To Drink or Not to Drink

With the holiday season upon us, communi­ty event planning will soon be in full swing, and many boards of directors will face the issue of whether to permit or serve alcoholic beverages at com­munity-hosted events. Holiday parties are popular events as they can help strengthen community ties and provide an excellent opportunity for neighbors to meet one an­other. When it comes to alcoholic beverag­es, there is no doubt that the safest course for an association is to abstain from serving them. The more directly the association is involved in serving alcoholic beverages, the greater the potential liability exposure. Sim­ply put—no alcohol, no liability. But where is the fun in that?

Despite (or in spite of) these words of cau­tion, it is inevitable that some community associations will ignore the advice of counsel and will proceed with hosting boozy com­munity events.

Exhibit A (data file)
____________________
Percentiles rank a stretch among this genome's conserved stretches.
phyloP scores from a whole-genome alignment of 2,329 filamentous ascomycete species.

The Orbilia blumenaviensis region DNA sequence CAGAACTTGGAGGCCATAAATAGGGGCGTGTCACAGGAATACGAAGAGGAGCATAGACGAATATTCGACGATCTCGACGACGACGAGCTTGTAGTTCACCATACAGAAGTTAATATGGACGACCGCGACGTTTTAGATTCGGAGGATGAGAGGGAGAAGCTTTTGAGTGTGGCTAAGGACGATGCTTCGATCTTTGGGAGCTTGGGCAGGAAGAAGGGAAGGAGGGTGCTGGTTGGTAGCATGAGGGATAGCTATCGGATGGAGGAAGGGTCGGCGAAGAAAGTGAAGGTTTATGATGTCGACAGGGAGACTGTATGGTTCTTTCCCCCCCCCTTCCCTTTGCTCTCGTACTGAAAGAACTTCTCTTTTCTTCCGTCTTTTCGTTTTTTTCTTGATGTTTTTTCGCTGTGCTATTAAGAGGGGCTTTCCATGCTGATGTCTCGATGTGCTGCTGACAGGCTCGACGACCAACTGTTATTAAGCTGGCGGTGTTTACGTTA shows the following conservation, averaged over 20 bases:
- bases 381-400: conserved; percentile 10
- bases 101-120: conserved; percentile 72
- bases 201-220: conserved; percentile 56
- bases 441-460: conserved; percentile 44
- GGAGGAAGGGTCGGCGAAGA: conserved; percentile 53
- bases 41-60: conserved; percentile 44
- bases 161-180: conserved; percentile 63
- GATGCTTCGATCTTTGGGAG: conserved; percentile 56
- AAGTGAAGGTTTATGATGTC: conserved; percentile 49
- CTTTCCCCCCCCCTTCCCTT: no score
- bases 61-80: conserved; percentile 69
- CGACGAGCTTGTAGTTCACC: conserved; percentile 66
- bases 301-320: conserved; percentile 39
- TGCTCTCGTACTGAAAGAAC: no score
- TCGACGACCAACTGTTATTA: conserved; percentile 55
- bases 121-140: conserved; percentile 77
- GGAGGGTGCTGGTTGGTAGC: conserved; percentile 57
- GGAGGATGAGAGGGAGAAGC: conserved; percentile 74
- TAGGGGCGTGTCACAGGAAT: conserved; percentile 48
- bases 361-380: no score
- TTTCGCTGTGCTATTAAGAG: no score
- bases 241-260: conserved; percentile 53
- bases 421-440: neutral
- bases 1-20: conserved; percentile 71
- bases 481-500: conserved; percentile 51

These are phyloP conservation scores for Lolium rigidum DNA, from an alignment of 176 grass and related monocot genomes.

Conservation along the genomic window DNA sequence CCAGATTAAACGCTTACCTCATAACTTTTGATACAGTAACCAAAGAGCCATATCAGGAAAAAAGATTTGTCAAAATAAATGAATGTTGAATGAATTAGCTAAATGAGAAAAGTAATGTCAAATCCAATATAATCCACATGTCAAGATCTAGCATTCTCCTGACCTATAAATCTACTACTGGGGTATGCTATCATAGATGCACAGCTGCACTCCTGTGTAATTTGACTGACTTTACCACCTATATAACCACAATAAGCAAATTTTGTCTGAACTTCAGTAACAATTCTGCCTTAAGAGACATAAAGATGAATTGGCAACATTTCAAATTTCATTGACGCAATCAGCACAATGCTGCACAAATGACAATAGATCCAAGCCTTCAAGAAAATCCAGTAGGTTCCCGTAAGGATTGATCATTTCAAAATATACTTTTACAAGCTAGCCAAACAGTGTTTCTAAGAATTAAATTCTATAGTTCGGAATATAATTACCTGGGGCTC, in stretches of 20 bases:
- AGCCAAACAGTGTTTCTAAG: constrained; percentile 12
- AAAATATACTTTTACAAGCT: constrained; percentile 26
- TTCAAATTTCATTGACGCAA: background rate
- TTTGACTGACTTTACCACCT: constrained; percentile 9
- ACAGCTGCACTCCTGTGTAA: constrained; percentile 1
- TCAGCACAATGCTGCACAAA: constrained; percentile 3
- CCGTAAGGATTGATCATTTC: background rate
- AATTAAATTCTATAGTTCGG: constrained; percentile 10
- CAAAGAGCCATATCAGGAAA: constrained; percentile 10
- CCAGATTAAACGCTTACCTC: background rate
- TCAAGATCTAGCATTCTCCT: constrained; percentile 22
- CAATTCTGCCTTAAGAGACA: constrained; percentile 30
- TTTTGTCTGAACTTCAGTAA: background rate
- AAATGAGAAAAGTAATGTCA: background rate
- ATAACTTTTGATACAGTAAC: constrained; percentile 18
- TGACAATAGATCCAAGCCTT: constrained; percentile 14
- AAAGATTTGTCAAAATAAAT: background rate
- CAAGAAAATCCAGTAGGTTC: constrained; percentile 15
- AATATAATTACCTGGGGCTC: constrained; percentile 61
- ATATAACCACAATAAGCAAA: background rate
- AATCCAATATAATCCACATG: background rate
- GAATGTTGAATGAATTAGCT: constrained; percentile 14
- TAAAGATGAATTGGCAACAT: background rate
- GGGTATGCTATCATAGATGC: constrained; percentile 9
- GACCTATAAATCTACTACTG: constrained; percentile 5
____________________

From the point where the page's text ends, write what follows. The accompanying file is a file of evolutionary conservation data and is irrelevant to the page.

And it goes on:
It is important that boards understand the risks involved whenever an association serves or permits the consumption of alcoholic beverages on the common areas and to understand precautions that can be taken to ensure a successful event while limiting risk to the association and its members.

Liability and Insurance
Virginia and Maryland are non-dram shop states, meaning there is no statute that plac­es liability on a person or entity that serves alcoholic beverages to an individual who, because of his or her alcohol consumption, causes injury to a third-party or to proper­ty. Likewise, D.C. does not have a dram shop statute either; however, the D.C. courts im­pose a heightened standard of care on en­tities engaged in serving alcohol to others. D.C. Code Section 25-781, prohibits the sale or delivery of alcoholic beverages to persons less than 21 years of age and to any intoxi­cated person or person who appears to be intoxicated.